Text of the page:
Dalton McCarthy

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Dalton McCarthy
Dalton McCarthy.png
Member of the Canadian Parliament
for Cardwell
In office
1876–1878
Preceded by John Hillyard Cameron
Succeeded by Thomas White
Member of the Canadian Parliament
for Simcoe North
In office
1878–1898
Preceded by Hermon Henry Cook
Succeeded by Leighton McCarthy
Personal details
Born (1836-10-10)October 10, 1836
Oakley Park, Blackrock (Ireland)
Died May 11, 1898(1898-05-11) (aged 61)
Toronto, Ontario

Dalton McCarthy (October 10, 1836 – May 11, 1898), or D'Alton McCarthy, was a Canadian lawyer and parliamentarian. It was his firm, Boulton & McCarthy in Barrie, that was the first incarnation of what is now Canada's largest law firm, McCarthy Tétrault.

McCarthy was first elected to the Canadian House of Commons in the 1878 federal election as a Conservative. An Irish-born Protestant, McCarthy was stridently anti-Catholic and anti-French Canadian. He broke with the Conservatives in the 1890s, running and being re-elected as an Independent Member of Parliament (MP) in the 1891 election. He appears to have been associated with the Equal Rights Party which ran in that election but did not run as their candidate.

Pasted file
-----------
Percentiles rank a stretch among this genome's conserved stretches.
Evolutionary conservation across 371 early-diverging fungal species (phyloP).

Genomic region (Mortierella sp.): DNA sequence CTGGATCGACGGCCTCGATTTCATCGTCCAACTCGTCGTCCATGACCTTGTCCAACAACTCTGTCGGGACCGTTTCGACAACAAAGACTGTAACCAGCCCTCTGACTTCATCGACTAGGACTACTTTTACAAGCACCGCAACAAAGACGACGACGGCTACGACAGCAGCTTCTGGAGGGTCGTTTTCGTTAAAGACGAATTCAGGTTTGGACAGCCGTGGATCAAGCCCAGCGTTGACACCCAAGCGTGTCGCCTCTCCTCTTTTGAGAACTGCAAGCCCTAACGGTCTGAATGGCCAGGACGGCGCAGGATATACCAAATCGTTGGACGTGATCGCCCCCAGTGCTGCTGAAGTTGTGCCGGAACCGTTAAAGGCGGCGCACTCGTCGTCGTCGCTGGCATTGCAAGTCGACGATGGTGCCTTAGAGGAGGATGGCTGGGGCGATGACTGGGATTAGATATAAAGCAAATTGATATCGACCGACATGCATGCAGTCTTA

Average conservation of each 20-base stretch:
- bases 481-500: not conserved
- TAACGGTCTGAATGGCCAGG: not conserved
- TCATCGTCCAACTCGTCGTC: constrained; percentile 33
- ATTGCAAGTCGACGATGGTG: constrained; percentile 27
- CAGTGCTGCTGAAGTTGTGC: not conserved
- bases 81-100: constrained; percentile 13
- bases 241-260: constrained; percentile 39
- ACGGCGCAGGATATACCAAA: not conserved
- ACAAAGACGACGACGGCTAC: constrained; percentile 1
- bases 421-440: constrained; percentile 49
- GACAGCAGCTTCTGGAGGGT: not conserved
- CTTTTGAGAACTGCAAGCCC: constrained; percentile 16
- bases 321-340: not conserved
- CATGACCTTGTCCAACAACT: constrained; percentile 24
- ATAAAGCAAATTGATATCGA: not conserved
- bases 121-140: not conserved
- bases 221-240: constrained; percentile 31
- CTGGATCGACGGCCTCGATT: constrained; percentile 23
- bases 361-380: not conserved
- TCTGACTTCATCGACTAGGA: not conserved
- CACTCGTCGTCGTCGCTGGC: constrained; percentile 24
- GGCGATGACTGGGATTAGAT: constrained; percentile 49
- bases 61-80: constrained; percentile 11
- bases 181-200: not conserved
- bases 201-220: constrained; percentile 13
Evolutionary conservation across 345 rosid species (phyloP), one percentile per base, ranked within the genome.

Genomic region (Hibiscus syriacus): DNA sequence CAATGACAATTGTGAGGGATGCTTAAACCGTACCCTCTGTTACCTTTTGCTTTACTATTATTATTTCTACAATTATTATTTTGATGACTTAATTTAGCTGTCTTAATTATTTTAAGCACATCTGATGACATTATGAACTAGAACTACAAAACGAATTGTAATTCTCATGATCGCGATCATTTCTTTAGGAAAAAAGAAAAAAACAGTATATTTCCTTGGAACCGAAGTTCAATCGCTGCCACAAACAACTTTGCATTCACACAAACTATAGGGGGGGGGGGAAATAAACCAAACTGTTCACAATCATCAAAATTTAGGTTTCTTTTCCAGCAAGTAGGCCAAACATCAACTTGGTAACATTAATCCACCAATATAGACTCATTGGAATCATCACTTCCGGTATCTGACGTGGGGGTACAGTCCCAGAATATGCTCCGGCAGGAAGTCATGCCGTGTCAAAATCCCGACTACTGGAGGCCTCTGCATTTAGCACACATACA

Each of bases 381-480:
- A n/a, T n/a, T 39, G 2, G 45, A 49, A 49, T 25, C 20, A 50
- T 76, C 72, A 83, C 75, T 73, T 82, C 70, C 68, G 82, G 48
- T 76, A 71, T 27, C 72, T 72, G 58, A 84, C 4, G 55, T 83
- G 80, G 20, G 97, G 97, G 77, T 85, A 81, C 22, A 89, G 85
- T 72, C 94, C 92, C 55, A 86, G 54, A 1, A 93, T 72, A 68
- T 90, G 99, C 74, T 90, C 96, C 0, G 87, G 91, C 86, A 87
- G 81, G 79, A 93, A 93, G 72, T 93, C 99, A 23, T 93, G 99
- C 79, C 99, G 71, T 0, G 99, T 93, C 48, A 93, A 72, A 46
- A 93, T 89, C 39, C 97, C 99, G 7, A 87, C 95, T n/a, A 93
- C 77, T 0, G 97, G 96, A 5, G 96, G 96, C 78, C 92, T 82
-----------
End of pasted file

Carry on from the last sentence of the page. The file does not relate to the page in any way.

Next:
McCarthy was a founder of the "Imperial Federation League", which proposed uniting the United Kingdom and the emerging dominions under a central Cabinet government responsible to an Imperial Parliament elected from throughout the Empire. McCarthy ran his own slate of McCarthyite candidates in the 1896 election, but was the only one elected.

Following the 1896 election, McCarthy forged an alliance with Wilfrid Laurier's Liberal Party. He would likely have been appointed to cabinet in 1898 had he not died following a carriage accident.

McCarthy was a key figure in the Manitoba Schools Question, and a major proponent in pushing English only in legislatures, courts, and schools of Western Canada. He also defended Emily Stowe in the 1879 abortion trial of Emily Stowe.

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